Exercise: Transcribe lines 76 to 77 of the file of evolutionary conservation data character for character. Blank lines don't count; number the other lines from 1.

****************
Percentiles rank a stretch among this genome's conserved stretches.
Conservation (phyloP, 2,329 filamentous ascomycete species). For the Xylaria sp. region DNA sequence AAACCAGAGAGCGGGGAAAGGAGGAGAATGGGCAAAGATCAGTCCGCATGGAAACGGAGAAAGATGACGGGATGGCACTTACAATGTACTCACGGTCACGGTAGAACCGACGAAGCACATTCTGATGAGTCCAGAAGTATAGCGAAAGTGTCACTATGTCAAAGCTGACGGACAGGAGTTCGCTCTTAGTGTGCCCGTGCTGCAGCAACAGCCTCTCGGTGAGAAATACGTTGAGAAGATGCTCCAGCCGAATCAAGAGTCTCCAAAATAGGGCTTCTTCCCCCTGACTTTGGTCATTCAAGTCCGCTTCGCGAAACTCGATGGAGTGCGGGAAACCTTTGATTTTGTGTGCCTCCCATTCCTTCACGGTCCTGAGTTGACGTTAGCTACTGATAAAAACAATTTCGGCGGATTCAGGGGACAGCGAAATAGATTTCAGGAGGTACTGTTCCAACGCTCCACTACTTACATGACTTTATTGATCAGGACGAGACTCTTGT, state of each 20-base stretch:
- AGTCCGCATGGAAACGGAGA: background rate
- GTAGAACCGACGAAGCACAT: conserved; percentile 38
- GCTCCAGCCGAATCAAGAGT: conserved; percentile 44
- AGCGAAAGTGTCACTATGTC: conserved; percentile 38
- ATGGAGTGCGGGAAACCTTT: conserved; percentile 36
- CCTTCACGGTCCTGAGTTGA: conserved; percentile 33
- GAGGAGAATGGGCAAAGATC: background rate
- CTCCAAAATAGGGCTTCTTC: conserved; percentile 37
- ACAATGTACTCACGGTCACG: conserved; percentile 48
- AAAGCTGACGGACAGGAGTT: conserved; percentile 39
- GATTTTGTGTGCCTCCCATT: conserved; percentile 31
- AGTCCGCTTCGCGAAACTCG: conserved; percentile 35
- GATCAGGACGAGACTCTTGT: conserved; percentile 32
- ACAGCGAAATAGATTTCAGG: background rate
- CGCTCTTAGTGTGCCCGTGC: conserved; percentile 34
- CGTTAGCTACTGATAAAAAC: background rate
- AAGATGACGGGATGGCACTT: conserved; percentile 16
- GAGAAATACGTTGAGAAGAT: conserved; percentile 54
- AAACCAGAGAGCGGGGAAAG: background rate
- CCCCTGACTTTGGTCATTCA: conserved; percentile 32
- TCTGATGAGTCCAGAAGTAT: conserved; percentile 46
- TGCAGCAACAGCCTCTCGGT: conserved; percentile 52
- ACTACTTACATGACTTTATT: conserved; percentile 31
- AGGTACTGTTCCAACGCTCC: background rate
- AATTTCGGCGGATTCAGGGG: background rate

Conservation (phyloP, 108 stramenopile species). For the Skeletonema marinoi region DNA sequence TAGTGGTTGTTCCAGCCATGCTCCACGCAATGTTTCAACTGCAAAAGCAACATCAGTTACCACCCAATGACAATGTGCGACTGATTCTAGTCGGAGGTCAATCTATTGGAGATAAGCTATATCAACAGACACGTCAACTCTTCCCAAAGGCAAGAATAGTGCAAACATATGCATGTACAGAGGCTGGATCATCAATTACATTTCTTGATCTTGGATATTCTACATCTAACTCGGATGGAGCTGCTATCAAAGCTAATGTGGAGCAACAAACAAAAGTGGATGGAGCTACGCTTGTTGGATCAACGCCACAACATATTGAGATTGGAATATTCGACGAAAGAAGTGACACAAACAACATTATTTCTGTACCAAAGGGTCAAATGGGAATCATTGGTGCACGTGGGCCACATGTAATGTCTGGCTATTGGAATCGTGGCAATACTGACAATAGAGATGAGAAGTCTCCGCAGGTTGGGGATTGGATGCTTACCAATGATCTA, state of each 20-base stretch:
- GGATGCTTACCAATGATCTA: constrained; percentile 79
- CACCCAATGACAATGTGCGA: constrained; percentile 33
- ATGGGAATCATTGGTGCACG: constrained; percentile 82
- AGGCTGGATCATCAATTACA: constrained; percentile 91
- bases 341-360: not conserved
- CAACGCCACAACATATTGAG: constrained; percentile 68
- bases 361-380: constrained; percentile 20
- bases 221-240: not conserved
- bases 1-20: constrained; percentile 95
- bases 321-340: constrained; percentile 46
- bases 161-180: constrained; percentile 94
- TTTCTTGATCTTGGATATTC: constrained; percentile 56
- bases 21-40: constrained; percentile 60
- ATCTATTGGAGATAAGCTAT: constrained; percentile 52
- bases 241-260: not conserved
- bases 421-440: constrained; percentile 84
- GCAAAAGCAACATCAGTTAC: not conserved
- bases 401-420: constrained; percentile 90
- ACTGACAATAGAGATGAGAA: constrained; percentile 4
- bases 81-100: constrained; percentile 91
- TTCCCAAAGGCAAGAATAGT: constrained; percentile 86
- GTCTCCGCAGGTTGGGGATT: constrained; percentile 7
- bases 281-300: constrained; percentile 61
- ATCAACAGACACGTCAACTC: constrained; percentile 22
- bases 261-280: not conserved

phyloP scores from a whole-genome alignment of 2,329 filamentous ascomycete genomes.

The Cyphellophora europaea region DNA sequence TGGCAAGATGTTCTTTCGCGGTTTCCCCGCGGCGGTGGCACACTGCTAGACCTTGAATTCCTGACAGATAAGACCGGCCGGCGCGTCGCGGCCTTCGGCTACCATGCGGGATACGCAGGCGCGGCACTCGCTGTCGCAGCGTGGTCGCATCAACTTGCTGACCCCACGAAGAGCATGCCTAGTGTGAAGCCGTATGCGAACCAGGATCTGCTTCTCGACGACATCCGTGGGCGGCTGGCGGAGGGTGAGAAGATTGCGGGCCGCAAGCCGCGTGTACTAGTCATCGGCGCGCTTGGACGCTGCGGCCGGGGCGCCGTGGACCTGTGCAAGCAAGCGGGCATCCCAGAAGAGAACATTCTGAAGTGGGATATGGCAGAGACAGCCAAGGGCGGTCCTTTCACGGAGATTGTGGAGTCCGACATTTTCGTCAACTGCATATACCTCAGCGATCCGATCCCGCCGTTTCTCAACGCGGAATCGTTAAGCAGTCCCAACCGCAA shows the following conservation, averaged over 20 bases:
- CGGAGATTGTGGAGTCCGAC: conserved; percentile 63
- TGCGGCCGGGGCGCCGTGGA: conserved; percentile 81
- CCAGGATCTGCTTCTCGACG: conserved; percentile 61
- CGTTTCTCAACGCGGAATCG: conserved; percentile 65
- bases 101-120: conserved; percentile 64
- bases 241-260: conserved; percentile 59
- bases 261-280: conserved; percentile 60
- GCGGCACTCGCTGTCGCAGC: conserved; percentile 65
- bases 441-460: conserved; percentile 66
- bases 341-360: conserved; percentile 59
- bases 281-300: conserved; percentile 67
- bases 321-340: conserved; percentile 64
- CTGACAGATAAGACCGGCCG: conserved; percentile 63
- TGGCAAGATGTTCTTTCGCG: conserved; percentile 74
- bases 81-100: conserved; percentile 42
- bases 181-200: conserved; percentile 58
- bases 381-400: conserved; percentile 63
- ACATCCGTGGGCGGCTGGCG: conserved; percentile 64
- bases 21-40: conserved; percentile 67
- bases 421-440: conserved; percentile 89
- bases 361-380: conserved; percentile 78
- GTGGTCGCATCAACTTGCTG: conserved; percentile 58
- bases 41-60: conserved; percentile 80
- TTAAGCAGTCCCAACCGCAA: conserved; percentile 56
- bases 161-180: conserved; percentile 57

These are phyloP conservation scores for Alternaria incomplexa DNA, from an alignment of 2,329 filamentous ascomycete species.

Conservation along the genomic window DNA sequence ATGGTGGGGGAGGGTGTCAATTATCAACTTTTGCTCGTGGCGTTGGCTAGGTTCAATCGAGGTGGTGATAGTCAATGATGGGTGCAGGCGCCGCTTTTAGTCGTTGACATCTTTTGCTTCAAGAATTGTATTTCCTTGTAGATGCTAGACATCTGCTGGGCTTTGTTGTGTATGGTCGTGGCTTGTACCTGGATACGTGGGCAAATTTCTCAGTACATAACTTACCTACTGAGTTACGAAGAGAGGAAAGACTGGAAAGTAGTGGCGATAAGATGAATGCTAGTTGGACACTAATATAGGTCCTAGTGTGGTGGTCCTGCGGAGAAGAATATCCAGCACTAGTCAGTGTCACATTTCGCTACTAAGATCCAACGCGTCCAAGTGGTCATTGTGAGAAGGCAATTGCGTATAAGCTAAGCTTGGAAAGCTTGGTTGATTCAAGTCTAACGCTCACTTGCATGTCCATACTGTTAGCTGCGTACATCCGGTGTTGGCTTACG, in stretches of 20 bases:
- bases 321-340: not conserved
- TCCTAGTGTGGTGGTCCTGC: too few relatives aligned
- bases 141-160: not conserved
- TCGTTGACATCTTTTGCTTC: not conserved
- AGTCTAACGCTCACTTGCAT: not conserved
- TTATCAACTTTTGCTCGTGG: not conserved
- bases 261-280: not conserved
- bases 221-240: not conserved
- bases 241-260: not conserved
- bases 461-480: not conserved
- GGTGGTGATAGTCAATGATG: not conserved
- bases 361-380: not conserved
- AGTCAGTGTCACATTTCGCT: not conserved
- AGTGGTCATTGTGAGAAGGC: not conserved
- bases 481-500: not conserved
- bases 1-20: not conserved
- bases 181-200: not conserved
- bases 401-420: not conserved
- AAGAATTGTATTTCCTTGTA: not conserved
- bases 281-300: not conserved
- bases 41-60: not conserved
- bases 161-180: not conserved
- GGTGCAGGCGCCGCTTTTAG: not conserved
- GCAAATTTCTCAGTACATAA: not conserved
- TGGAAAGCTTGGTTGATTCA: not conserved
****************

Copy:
- bases 361-380: conserved; percentile 78
- GTGGTCGCATCAACTTGCTG: conserved; percentile 58